A woman whose baby died of starvation was sentenced to ten years imprisonment by a judge who told her he wished he could have sentenced her to more.
Early in October 1888 Ann Moss and her husband William, who were both aged 29, took lodgings with a Mrs Needham in Salisbury Street, Everton. The couple had four children whose ages ranged from two months to ten years.
The eldest child Hannah attended school and during the daytime Ann and William, an unemployed painter, went out drinking leaving the baby who was also called Ann, and a two year old boy in the care of their seven year old sister. Baby Ann cried constantly and when her mother was at home,she refused to breastfeed her. William was also heard to threaten to kill his baby daughter if she didn't stop crying.
The only time Ann took the baby out with her was when she went begging. She gained a lot of sympathy and was given baby clothes, but she pawned these to get money for drink. William spent most of his days setting up board games in pubs in return for free beer.
Mrs Needham and other lodgers pleaded with Ann to give her baby better attention, and even helped with bathing and gave her money for bread and milk. However Ann was never seen to buy any although she did attend a dispensary seeking help on 21st October. There, a doctor gave her medicine and weighed the baby, who was only four pounds instead of the usual fourteen or fifteen for a child that age. The doctor made it clear to Ann that if her baby died he would not issue a death certificate and would refer the matter to the Coroner.
Ann still didn't give the medicine and the Liverpool Society for the Prevention of Cruelty to Children were called in. They took baby Ann and her two year old brother William to the children's shelter in Islington. He was was dirty and covered with vermin and was so underdeveloped he couldn't even crawl. He responded to food and made good progress but his baby sister was not so lucky and died at Mill Road hospital on 26th October.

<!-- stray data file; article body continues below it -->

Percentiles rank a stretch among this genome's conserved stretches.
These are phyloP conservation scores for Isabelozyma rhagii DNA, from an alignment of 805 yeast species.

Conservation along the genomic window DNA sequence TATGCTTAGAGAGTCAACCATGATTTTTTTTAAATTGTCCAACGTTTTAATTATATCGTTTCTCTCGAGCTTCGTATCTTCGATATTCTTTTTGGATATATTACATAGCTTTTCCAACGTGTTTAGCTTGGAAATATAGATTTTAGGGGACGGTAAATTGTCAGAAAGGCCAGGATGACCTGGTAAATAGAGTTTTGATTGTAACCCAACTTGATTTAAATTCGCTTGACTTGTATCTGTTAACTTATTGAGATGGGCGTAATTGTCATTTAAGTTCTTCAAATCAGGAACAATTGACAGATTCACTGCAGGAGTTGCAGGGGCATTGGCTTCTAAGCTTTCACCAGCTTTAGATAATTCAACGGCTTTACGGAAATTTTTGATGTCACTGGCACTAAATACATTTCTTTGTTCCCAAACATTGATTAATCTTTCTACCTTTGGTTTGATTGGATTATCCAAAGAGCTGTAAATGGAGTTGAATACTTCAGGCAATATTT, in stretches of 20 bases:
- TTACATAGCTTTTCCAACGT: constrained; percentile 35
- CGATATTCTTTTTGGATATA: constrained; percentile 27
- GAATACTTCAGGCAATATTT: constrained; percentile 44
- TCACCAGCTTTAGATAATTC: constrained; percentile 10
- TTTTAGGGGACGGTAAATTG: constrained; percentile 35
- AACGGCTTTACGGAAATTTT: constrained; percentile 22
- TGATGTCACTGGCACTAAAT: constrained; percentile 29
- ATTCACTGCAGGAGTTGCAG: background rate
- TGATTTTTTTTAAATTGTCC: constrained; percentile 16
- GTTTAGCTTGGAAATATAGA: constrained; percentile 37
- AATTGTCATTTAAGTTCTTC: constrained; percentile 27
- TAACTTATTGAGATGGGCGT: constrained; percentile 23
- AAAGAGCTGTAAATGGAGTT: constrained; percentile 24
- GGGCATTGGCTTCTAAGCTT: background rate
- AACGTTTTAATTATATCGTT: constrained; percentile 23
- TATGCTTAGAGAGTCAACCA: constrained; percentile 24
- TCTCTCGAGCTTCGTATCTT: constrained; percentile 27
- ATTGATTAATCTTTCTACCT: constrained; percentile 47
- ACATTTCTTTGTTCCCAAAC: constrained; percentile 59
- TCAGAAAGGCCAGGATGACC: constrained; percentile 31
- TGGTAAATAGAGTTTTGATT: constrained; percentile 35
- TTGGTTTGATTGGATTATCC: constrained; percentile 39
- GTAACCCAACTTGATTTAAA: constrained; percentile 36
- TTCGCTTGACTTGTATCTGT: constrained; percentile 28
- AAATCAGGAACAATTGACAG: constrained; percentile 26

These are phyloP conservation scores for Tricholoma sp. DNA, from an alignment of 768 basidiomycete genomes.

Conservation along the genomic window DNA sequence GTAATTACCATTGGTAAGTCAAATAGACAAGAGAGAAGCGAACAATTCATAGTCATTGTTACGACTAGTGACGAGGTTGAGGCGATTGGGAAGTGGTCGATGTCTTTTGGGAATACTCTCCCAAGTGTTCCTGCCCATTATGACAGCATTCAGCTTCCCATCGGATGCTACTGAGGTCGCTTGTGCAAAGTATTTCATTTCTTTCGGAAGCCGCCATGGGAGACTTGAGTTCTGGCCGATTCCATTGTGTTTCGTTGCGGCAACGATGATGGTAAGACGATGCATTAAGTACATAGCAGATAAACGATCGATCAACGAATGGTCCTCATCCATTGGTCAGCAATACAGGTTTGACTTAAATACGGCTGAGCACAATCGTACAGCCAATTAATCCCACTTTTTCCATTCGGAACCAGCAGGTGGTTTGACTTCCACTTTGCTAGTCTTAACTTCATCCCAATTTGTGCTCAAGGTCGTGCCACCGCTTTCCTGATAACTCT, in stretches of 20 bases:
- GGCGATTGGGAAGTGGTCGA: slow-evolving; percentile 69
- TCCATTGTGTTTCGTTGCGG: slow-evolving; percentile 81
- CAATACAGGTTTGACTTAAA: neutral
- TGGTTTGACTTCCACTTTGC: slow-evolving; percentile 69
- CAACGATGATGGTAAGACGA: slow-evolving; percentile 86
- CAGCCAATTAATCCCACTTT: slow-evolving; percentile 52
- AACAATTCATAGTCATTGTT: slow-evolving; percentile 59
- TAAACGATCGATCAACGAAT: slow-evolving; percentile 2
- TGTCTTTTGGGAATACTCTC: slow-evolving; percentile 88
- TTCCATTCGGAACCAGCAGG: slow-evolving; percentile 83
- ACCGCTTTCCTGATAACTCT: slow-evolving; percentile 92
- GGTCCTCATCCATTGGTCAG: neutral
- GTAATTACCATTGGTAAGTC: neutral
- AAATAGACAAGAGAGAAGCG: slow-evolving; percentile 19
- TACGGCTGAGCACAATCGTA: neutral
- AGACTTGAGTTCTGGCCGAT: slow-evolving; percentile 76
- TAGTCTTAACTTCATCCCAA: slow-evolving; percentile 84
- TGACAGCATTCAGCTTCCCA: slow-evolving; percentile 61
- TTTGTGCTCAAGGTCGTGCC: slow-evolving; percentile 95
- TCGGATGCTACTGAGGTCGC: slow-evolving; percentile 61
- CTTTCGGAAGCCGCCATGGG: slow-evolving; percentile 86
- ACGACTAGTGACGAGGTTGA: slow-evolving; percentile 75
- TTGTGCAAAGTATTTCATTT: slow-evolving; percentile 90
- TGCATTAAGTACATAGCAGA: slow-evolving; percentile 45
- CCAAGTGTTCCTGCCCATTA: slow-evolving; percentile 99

Both parents were charged with manslaughter and appeared before Justice Wills at the assizes on 20th December. They were undefended and told the court that death was due to consumption of the bowels, but the medical evidence refuted this. Ann was found guilty of manslaughter and causing grievous bodily harm to young William, but her husband was found guilty only of the grievous bodily harm charge.
Justice Wills ordered that they be brought back before the court the following day as he needed time to consider the sentence. When he addressed them, he said they had been involved in the 'most atrocious cruelty' and that it was 'scarcely short of crime itself to bring children into the world without having the slightest intention of looking after them.' Expressing regret that the law didn't allow for him to impose the sentence he thought adequate, he imposed a term of five years penal servitude on William and ten years for Ann.